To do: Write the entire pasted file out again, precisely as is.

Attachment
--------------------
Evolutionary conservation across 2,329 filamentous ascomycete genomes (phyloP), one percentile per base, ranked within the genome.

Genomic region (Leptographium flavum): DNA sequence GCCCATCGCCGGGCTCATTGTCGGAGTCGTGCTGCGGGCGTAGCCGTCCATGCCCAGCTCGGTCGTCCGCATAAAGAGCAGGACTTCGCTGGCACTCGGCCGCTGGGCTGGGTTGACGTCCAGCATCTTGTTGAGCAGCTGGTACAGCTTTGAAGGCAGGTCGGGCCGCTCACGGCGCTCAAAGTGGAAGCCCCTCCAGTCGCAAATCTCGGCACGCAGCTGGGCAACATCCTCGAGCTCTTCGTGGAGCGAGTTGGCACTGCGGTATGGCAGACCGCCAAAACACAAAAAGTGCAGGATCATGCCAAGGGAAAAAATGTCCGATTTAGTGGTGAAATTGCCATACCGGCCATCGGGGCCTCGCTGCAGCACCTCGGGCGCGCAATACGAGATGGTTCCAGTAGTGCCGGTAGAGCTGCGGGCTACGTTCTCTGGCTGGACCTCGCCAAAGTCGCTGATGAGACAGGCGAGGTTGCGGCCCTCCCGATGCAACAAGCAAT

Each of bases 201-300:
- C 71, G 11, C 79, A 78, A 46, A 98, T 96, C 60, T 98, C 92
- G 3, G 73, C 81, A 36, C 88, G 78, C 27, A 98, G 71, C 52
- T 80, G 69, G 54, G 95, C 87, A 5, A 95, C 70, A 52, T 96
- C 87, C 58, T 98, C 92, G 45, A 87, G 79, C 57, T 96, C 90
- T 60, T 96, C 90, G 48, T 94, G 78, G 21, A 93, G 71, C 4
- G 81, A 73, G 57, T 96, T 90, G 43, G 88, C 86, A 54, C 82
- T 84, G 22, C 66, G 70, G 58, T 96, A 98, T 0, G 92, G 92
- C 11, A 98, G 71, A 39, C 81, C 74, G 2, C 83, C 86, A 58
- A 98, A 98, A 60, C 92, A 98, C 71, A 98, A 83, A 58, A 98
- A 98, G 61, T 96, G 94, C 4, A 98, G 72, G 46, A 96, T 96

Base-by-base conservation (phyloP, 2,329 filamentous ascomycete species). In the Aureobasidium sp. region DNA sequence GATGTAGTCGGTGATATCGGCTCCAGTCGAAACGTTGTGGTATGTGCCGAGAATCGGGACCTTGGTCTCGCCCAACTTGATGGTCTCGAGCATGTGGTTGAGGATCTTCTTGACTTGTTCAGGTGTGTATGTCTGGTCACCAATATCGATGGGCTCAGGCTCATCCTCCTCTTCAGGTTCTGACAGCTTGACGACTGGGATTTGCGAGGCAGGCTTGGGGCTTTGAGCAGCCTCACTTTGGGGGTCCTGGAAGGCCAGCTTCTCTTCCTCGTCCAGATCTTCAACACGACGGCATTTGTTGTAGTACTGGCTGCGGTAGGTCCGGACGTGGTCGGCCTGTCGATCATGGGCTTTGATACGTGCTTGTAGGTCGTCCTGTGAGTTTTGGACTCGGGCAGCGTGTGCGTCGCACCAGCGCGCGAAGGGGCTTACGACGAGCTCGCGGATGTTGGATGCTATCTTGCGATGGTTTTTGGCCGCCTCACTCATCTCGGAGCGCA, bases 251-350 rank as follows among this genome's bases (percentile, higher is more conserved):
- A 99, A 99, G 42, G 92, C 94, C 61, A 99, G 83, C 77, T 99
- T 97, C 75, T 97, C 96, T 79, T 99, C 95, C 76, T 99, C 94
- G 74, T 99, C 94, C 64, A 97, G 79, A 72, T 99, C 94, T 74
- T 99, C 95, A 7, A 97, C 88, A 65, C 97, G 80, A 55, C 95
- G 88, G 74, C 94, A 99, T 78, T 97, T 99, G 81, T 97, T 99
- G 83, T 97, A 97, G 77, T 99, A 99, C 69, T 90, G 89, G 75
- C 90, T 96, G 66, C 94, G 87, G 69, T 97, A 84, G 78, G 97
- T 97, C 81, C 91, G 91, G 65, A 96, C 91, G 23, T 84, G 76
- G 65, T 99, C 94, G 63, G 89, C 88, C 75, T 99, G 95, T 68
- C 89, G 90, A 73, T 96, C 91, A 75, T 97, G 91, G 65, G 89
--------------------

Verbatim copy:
Evolutionary conservation across 2,329 filamentous ascomycete genomes (phyloP), one percentile per base, ranked within the genome.

Genomic region (Leptographium flavum): DNA sequence GCCCATCGCCGGGCTCATTGTCGGAGTCGTGCTGCGGGCGTAGCCGTCCATGCCCAGCTCGGTCGTCCGCATAAAGAGCAGGACTTCGCTGGCACTCGGCCGCTGGGCTGGGTTGACGTCCAGCATCTTGTTGAGCAGCTGGTACAGCTTTGAAGGCAGGTCGGGCCGCTCACGGCGCTCAAAGTGGAAGCCCCTCCAGTCGCAAATCTCGGCACGCAGCTGGGCAACATCCTCGAGCTCTTCGTGGAGCGAGTTGGCACTGCGGTATGGCAGACCGCCAAAACACAAAAAGTGCAGGATCATGCCAAGGGAAAAAATGTCCGATTTAGTGGTGAAATTGCCATACCGGCCATCGGGGCCTCGCTGCAGCACCTCGGGCGCGCAATACGAGATGGTTCCAGTAGTGCCGGTAGAGCTGCGGGCTACGTTCTCTGGCTGGACCTCGCCAAAGTCGCTGATGAGACAGGCGAGGTTGCGGCCCTCCCGATGCAACAAGCAAT

Each of bases 201-300:
- C 71, G 11, C 79, A 78, A 46, A 98, T 96, C 60, T 98, C 92
- G 3, G 73, C 81, A 36, C 88, G 78, C 27, A 98, G 71, C 52
- T 80, G 69, G 54, G 95, C 87, A 5, A 95, C 70, A 52, T 96
- C 87, C 58, T 98, C 92, G 45, A 87, G 79, C 57, T 96, C 90
- T 60, T 96, C 90, G 48, T 94, G 78, G 21, A 93, G 71, C 4
- G 81, A 73, G 57, T 96, T 90, G 43, G 88, C 86, A 54, C 82
- T 84, G 22, C 66, G 70, G 58, T 96, A 98, T 0, G 92, G 92
- C 11, A 98, G 71, A 39, C 81, C 74, G 2, C 83, C 86, A 58
- A 98, A 98, A 60, C 92, A 98, C 71, A 98, A 83, A 58, A 98
- A 98, G 61, T 96, G 94, C 4, A 98, G 72, G 46, A 96, T 96

Base-by-base conservation (phyloP, 2,329 filamentous ascomycete species). In the Aureobasidium sp. region DNA sequence GATGTAGTCGGTGATATCGGCTCCAGTCGAAACGTTGTGGTATGTGCCGAGAATCGGGACCTTGGTCTCGCCCAACTTGATGGTCTCGAGCATGTGGTTGAGGATCTTCTTGACTTGTTCAGGTGTGTATGTCTGGTCACCAATATCGATGGGCTCAGGCTCATCCTCCTCTTCAGGTTCTGACAGCTTGACGACTGGGATTTGCGAGGCAGGCTTGGGGCTTTGAGCAGCCTCACTTTGGGGGTCCTGGAAGGCCAGCTTCTCTTCCTCGTCCAGATCTTCAACACGACGGCATTTGTTGTAGTACTGGCTGCGGTAGGTCCGGACGTGGTCGGCCTGTCGATCATGGGCTTTGATACGTGCTTGTAGGTCGTCCTGTGAGTTTTGGACTCGGGCAGCGTGTGCGTCGCACCAGCGCGCGAAGGGGCTTACGACGAGCTCGCGGATGTTGGATGCTATCTTGCGATGGTTTTTGGCCGCCTCACTCATCTCGGAGCGCA, bases 251-350 rank as follows among this genome's bases (percentile, higher is more conserved):
- A 99, A 99, G 42, G 92, C 94, C 61, A 99, G 83, C 77, T 99
- T 97, C 75, T 97, C 96, T 79, T 99, C 95, C 76, T 99, C 94
- G 74, T 99, C 94, C 64, A 97, G 79, A 72, T 99, C 94, T 74
- T 99, C 95, A 7, A 97, C 88, A 65, C 97, G 80, A 55, C 95
- G 88, G 74, C 94, A 99, T 78, T 97, T 99, G 81, T 97, T 99
- G 83, T 97, A 97, G 77, T 99, A 99, C 69, T 90, G 89, G 75
- C 90, T 96, G 66, C 94, G 87, G 69, T 97, A 84, G 78, G 97
- T 97, C 81, C 91, G 91, G 65, A 96, C 91, G 23, T 84, G 76
- G 65, T 99, C 94, G 63, G 89, C 88, C 75, T 99, G 95, T 68
- C 89, G 90, A 73, T 96, C 91, A 75, T 97, G 91, G 65, G 89